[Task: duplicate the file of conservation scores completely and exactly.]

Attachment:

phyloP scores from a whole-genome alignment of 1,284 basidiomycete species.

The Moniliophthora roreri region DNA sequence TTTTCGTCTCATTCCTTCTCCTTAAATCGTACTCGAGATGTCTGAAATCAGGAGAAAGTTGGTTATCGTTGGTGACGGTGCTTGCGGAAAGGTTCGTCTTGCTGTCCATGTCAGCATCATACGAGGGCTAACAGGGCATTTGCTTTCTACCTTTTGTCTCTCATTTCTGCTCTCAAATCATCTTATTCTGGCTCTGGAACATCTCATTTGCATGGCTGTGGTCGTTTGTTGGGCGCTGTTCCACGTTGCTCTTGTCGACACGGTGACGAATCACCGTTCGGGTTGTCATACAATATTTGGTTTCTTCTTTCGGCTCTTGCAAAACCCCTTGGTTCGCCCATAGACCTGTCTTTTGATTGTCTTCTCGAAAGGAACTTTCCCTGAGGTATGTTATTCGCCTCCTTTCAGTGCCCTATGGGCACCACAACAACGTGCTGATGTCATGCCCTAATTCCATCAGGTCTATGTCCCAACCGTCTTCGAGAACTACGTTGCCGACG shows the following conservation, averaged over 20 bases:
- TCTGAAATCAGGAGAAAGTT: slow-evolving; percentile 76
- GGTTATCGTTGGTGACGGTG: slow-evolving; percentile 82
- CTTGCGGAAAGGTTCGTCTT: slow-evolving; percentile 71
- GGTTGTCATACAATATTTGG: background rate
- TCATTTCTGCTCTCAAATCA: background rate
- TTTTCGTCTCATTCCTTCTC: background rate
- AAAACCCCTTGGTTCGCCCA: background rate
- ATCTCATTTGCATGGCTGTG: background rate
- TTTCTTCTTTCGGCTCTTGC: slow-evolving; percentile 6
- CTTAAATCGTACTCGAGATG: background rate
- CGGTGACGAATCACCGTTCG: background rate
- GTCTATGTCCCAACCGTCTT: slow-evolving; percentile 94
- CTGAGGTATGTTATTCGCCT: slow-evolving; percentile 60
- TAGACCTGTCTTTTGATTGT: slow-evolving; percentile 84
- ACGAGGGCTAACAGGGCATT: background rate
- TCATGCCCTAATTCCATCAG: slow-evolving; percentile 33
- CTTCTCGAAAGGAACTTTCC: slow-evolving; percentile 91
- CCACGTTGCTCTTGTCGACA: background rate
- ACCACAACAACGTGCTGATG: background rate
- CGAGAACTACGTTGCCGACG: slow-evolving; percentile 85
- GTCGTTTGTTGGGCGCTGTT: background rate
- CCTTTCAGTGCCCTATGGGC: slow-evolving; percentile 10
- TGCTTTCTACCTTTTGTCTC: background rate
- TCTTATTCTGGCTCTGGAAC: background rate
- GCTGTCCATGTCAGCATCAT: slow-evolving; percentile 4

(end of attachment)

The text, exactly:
phyloP scores from a whole-genome alignment of 1,284 basidiomycete species.

The Moniliophthora roreri region DNA sequence TTTTCGTCTCATTCCTTCTCCTTAAATCGTACTCGAGATGTCTGAAATCAGGAGAAAGTTGGTTATCGTTGGTGACGGTGCTTGCGGAAAGGTTCGTCTTGCTGTCCATGTCAGCATCATACGAGGGCTAACAGGGCATTTGCTTTCTACCTTTTGTCTCTCATTTCTGCTCTCAAATCATCTTATTCTGGCTCTGGAACATCTCATTTGCATGGCTGTGGTCGTTTGTTGGGCGCTGTTCCACGTTGCTCTTGTCGACACGGTGACGAATCACCGTTCGGGTTGTCATACAATATTTGGTTTCTTCTTTCGGCTCTTGCAAAACCCCTTGGTTCGCCCATAGACCTGTCTTTTGATTGTCTTCTCGAAAGGAACTTTCCCTGAGGTATGTTATTCGCCTCCTTTCAGTGCCCTATGGGCACCACAACAACGTGCTGATGTCATGCCCTAATTCCATCAGGTCTATGTCCCAACCGTCTTCGAGAACTACGTTGCCGACG shows the following conservation, averaged over 20 bases:
- TCTGAAATCAGGAGAAAGTT: slow-evolving; percentile 76
- GGTTATCGTTGGTGACGGTG: slow-evolving; percentile 82
- CTTGCGGAAAGGTTCGTCTT: slow-evolving; percentile 71
- GGTTGTCATACAATATTTGG: background rate
- TCATTTCTGCTCTCAAATCA: background rate
- TTTTCGTCTCATTCCTTCTC: background rate
- AAAACCCCTTGGTTCGCCCA: background rate
- ATCTCATTTGCATGGCTGTG: background rate
- TTTCTTCTTTCGGCTCTTGC: slow-evolving; percentile 6
- CTTAAATCGTACTCGAGATG: background rate
- CGGTGACGAATCACCGTTCG: background rate
- GTCTATGTCCCAACCGTCTT: slow-evolving; percentile 94
- CTGAGGTATGTTATTCGCCT: slow-evolving; percentile 60
- TAGACCTGTCTTTTGATTGT: slow-evolving; percentile 84
- ACGAGGGCTAACAGGGCATT: background rate
- TCATGCCCTAATTCCATCAG: slow-evolving; percentile 33
- CTTCTCGAAAGGAACTTTCC: slow-evolving; percentile 91
- CCACGTTGCTCTTGTCGACA: background rate
- ACCACAACAACGTGCTGATG: background rate
- CGAGAACTACGTTGCCGACG: slow-evolving; percentile 85
- GTCGTTTGTTGGGCGCTGTT: background rate
- CCTTTCAGTGCCCTATGGGC: slow-evolving; percentile 10
- TGCTTTCTACCTTTTGTCTC: background rate
- TCTTATTCTGGCTCTGGAAC: background rate
- GCTGTCCATGTCAGCATCAT: slow-evolving; percentile 4